So one in 10 drink themselves to death? So what? I fail to see the significance. With all the PSA’s and other messages over the years, everyone knows that excessive alcohol use is damaging to the individual and to society. If a person chooses to use alcohol knowing all that, they also accept the consequences. If they had no prior knowledge of the harms that would be sad, but sadder still would be for them to lose the freedom to choose for themselves. As to ‘alcoholism’ I have observed it at close hand all my life. Many have stopped using alcohol for the rest of their lives, others choose not to, but it can be done. I have several friends like that. If someone chooses to drink after becoming sober so be it. Their choice, their consequences.

        • kaptinemo

          The thing that always puzzled me was this: Why so much spent on trying to keep people from using (currently!) illicit drugs, and not so much on alcoholics?

          Over a trillion dollars since 1969 have been spent in such touching concern for the lives of such drug users, and comparatively, only the barest fraction of that on stemming alcoholism.

          If I were an alcoholic, I might be incensed; isn’t the life of an alcoholic just as worthy of ‘saving’ as that of the illicit drug user? You don’t see Uncle Sam spending anywhere near as much on alcohol prevention programs.

          Obviously, the life of a ‘druggie’ is vastly more valuable than that of the juicer, given the amount spent. We should feel exalted, I suppose. (/snark)

        • claygooding

          kapt,,it is all in an effort to lock hemp up where nobody could free it,,the entire drug war is staged to cover up the “deal” made between our federal government and the power brokers of the early 1900’s and most or their heirs or corporations they formed are still the power brokers today,,the federal government even today is still trying to keep that deal and willing to go broke doing it.
          I wish we could tally the money changing hands in legislative offices all over this country right now.

        • Duncan20903

          .
          .

          C’mon kaptin, quit tryin’ to be all clever and shit. I know that you know that we both know that everyone knows that people are allowed to drink themselves into a coma, permanent brain damage, or even to death because there are other people who don’t drink to get drunk! Also there are people who sometimes use drinking alcohol to make a toast at a wedding because it’s “ingrained” in our culture! Back in the 1920s people getting married had to hire Al Capone to cater their weddings! Then again his wedding catering service really did supply the nicest floral bouquets available so it wasn’t all bad.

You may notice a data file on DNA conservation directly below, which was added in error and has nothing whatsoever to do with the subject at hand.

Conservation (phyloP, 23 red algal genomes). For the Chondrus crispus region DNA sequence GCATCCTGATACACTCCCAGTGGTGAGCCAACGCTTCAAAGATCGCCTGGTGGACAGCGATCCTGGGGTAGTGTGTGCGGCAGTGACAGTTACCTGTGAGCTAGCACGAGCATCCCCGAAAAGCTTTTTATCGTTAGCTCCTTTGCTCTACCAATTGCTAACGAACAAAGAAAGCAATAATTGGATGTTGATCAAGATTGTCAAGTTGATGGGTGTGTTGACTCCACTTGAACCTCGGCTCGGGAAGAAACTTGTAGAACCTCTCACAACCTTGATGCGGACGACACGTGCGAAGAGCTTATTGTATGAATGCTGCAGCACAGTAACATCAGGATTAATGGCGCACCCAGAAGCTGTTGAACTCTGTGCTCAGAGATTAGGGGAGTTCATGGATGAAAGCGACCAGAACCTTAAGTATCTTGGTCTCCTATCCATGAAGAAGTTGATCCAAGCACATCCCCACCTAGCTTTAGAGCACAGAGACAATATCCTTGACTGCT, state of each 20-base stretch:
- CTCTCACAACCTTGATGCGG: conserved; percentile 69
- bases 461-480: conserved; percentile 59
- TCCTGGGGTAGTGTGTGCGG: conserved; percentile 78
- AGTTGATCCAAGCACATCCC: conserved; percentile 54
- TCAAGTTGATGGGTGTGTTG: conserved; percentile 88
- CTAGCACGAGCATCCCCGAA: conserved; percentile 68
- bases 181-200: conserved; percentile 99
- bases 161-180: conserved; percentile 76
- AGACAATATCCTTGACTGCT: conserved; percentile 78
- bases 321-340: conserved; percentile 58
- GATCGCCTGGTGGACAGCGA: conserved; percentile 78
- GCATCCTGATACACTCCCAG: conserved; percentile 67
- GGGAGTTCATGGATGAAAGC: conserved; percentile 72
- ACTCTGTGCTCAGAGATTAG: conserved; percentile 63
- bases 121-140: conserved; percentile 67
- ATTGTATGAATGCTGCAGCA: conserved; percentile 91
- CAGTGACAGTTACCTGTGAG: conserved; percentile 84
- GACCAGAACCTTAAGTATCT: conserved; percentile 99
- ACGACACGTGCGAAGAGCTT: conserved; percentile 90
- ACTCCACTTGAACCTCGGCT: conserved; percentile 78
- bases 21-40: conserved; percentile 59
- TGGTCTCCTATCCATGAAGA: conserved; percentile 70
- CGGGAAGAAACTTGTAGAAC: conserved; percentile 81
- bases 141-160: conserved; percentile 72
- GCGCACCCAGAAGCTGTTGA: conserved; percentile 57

If only there was a use for cannabis where people aren’t getting high. It isn’t like I might look at a local grocery store’s promotional flyer and see something like “milk” made from hemp on special this week. Even the thought is just plain absurdity!!

        • strayan

          I’ve adapted your snark a little kaptinemo

          Can anyone explain why so much spent on trying to stop people from using cannabis, and not so much on trying to stop people smoking tobacco?

          The U.S. government spends 5.5 billion per year[1] enforcing cannabis prohibition (in a touching display of concern for the lives of cannabis users), and comparatively, the barest fraction of that on stemming tobacco use.

          If I were a tobacco addict, I might be incensed; isn’t my life just as worthy of ‘saving’ as that of the illicit cannabis user? You don’t see Uncle Sam spending anywhere near as much on tobacco programs (only 641 million in 2010[2]).

          Obviously, the life of a ‘stoner’ is vastly more valuable than that of the nicotine fiend, given the amount spent.

          We should feel exalted, I suppose.

          1. http://blumenauer.house.gov/images/stories/2013/The_Path_Forward_Rethinking_Federal_Marijuana_Policy.pdf
          2. http://www.cdc.gov/mmwr/preview/mmwrhtml/mm6120a3.htm#tab2

      • Duncan20903

        .
        .

        That report might be meaningful if the people who work at the CDC weren’t functionally innumerate.

  • Jean Valjean

    Nemo (with irony acknowledged)…
    ” the life of a ‘druggie’ is vastly more valuable than that of the juicer…”
    This only works if you ask the question more valuable to whom?… to private prisons, law enforcement and all the rest of the prohib blood suckers the answer is clearly yes. The individual drug consumer serves the same function of ‘value’ to these people as did slaves in the past towards their owners.

    • kaptinemo

      M. Jean, you are so right…and inadvertantly buttressed even further your own argument…by mentioning slaves.

      Re-read the 13th Amendment:

      Section 1. Neither slavery nor involuntary servitude, except as a punishment for crime whereof the party shall have been duly convicted, shall exist within the United States, or any place subject to their jurisdiction.

      Section 2. Congress shall have power to enforce this article by appropriate legislation. (Emphasis mine – k.)

      I posit that slavery has not ended. It was resurrected with the DrugWar.

      Does anyone NOT see a similarity between the previous form of slavery and the below-minimum wages paid to inmates shackled to workdesks in private prisons? Whips and clubs have been replaced by Tasers and PR-24’s… but the chains are still there, all the same.

      The fact that the ones most incarcerated on drug charges, and thus so (ahem!) ’employed’, are African-Americans, doesn’t require 20/20 vision to see – or predict.

      If it walks like a duck, has webbed feet like a duck, has a yellow bill like a duck, quacks like a duck, shi-, uhm, uh, oh well, you get the idea. It’s a freakin’ duck. And this one is wearing a T-shirt that says SLAVERY.